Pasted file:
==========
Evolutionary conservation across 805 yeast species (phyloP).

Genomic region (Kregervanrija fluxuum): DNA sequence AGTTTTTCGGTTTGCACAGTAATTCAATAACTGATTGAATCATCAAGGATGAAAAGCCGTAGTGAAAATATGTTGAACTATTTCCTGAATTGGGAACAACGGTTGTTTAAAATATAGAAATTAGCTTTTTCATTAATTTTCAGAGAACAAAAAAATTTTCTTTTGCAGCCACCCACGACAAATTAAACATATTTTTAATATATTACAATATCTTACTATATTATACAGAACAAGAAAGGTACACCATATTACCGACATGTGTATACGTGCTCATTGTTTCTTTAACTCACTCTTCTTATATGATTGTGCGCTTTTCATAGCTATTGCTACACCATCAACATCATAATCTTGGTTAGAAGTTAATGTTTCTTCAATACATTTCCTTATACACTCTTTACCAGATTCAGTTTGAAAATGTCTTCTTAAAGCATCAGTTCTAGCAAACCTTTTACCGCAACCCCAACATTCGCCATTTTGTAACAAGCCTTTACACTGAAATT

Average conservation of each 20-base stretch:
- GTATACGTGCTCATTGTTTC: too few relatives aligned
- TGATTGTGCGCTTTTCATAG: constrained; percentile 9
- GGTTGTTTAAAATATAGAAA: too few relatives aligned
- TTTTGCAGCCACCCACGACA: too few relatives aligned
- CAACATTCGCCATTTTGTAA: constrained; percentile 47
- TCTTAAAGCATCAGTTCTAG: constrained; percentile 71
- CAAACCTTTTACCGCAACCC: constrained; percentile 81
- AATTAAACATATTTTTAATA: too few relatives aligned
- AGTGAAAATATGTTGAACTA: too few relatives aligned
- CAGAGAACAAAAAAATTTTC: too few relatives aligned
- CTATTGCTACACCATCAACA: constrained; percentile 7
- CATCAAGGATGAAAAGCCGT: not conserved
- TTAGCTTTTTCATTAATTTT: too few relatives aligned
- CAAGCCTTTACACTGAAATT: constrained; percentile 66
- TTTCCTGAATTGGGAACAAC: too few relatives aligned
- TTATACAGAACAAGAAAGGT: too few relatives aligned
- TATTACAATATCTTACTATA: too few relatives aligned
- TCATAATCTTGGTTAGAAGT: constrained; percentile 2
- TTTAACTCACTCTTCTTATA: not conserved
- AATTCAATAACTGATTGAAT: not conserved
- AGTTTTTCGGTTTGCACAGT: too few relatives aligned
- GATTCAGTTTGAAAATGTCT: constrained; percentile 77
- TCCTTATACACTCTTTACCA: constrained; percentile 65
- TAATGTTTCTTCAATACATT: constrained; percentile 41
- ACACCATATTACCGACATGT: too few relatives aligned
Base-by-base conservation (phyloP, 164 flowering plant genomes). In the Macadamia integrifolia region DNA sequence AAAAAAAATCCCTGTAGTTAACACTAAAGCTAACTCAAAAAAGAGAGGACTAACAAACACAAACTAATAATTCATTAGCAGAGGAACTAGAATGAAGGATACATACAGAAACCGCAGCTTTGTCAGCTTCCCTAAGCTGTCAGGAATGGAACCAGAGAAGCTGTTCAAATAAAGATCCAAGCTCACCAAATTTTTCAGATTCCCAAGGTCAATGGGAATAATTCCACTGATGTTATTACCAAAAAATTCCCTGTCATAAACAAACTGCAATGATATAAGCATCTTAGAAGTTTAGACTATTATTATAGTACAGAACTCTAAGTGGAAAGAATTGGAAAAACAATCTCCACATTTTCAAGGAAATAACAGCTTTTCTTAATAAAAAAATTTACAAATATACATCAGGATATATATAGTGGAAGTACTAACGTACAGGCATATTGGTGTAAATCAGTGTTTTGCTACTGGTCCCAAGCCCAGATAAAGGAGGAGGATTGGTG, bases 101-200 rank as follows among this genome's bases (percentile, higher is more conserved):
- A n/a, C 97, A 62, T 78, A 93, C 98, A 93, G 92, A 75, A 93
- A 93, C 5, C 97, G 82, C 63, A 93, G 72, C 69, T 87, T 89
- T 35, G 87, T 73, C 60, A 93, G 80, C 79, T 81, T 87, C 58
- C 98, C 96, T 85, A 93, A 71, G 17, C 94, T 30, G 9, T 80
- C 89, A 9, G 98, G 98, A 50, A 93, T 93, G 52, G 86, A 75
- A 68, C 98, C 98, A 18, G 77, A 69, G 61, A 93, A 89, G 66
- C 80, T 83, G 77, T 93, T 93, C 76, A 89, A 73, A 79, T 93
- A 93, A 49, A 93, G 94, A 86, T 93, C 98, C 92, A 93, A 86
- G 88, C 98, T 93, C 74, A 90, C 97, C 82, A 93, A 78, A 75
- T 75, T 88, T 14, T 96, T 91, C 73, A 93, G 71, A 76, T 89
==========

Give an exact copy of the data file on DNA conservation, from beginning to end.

Evolutionary conservation across 805 yeast species (phyloP).

Genomic region (Kregervanrija fluxuum): DNA sequence AGTTTTTCGGTTTGCACAGTAATTCAATAACTGATTGAATCATCAAGGATGAAAAGCCGTAGTGAAAATATGTTGAACTATTTCCTGAATTGGGAACAACGGTTGTTTAAAATATAGAAATTAGCTTTTTCATTAATTTTCAGAGAACAAAAAAATTTTCTTTTGCAGCCACCCACGACAAATTAAACATATTTTTAATATATTACAATATCTTACTATATTATACAGAACAAGAAAGGTACACCATATTACCGACATGTGTATACGTGCTCATTGTTTCTTTAACTCACTCTTCTTATATGATTGTGCGCTTTTCATAGCTATTGCTACACCATCAACATCATAATCTTGGTTAGAAGTTAATGTTTCTTCAATACATTTCCTTATACACTCTTTACCAGATTCAGTTTGAAAATGTCTTCTTAAAGCATCAGTTCTAGCAAACCTTTTACCGCAACCCCAACATTCGCCATTTTGTAACAAGCCTTTACACTGAAATT

Average conservation of each 20-base stretch:
- GTATACGTGCTCATTGTTTC: too few relatives aligned
- TGATTGTGCGCTTTTCATAG: constrained; percentile 9
- GGTTGTTTAAAATATAGAAA: too few relatives aligned
- TTTTGCAGCCACCCACGACA: too few relatives aligned
- CAACATTCGCCATTTTGTAA: constrained; percentile 47
- TCTTAAAGCATCAGTTCTAG: constrained; percentile 71
- CAAACCTTTTACCGCAACCC: constrained; percentile 81
- AATTAAACATATTTTTAATA: too few relatives aligned
- AGTGAAAATATGTTGAACTA: too few relatives aligned
- CAGAGAACAAAAAAATTTTC: too few relatives aligned
- CTATTGCTACACCATCAACA: constrained; percentile 7
- CATCAAGGATGAAAAGCCGT: not conserved
- TTAGCTTTTTCATTAATTTT: too few relatives aligned
- CAAGCCTTTACACTGAAATT: constrained; percentile 66
- TTTCCTGAATTGGGAACAAC: too few relatives aligned
- TTATACAGAACAAGAAAGGT: too few relatives aligned
- TATTACAATATCTTACTATA: too few relatives aligned
- TCATAATCTTGGTTAGAAGT: constrained; percentile 2
- TTTAACTCACTCTTCTTATA: not conserved
- AATTCAATAACTGATTGAAT: not conserved
- AGTTTTTCGGTTTGCACAGT: too few relatives aligned
- GATTCAGTTTGAAAATGTCT: constrained; percentile 77
- TCCTTATACACTCTTTACCA: constrained; percentile 65
- TAATGTTTCTTCAATACATT: constrained; percentile 41
- ACACCATATTACCGACATGT: too few relatives aligned
Base-by-base conservation (phyloP, 164 flowering plant genomes). In the Macadamia integrifolia region DNA sequence AAAAAAAATCCCTGTAGTTAACACTAAAGCTAACTCAAAAAAGAGAGGACTAACAAACACAAACTAATAATTCATTAGCAGAGGAACTAGAATGAAGGATACATACAGAAACCGCAGCTTTGTCAGCTTCCCTAAGCTGTCAGGAATGGAACCAGAGAAGCTGTTCAAATAAAGATCCAAGCTCACCAAATTTTTCAGATTCCCAAGGTCAATGGGAATAATTCCACTGATGTTATTACCAAAAAATTCCCTGTCATAAACAAACTGCAATGATATAAGCATCTTAGAAGTTTAGACTATTATTATAGTACAGAACTCTAAGTGGAAAGAATTGGAAAAACAATCTCCACATTTTCAAGGAAATAACAGCTTTTCTTAATAAAAAAATTTACAAATATACATCAGGATATATATAGTGGAAGTACTAACGTACAGGCATATTGGTGTAAATCAGTGTTTTGCTACTGGTCCCAAGCCCAGATAAAGGAGGAGGATTGGTG, bases 101-200 rank as follows among this genome's bases (percentile, higher is more conserved):
- A n/a, C 97, A 62, T 78, A 93, C 98, A 93, G 92, A 75, A 93
- A 93, C 5, C 97, G 82, C 63, A 93, G 72, C 69, T 87, T 89
- T 35, G 87, T 73, C 60, A 93, G 80, C 79, T 81, T 87, C 58
- C 98, C 96, T 85, A 93, A 71, G 17, C 94, T 30, G 9, T 80
- C 89, A 9, G 98, G 98, A 50, A 93, T 93, G 52, G 86, A 75
- A 68, C 98, C 98, A 18, G 77, A 69, G 61, A 93, A 89, G 66
- C 80, T 83, G 77, T 93, T 93, C 76, A 89, A 73, A 79, T 93
- A 93, A 49, A 93, G 94, A 86, T 93, C 98, C 92, A 93, A 86
- G 88, C 98, T 93, C 74, A 90, C 97, C 82, A 93, A 78, A 75
- T 75, T 88, T 14, T 96, T 91, C 73, A 93, G 71, A 76, T 89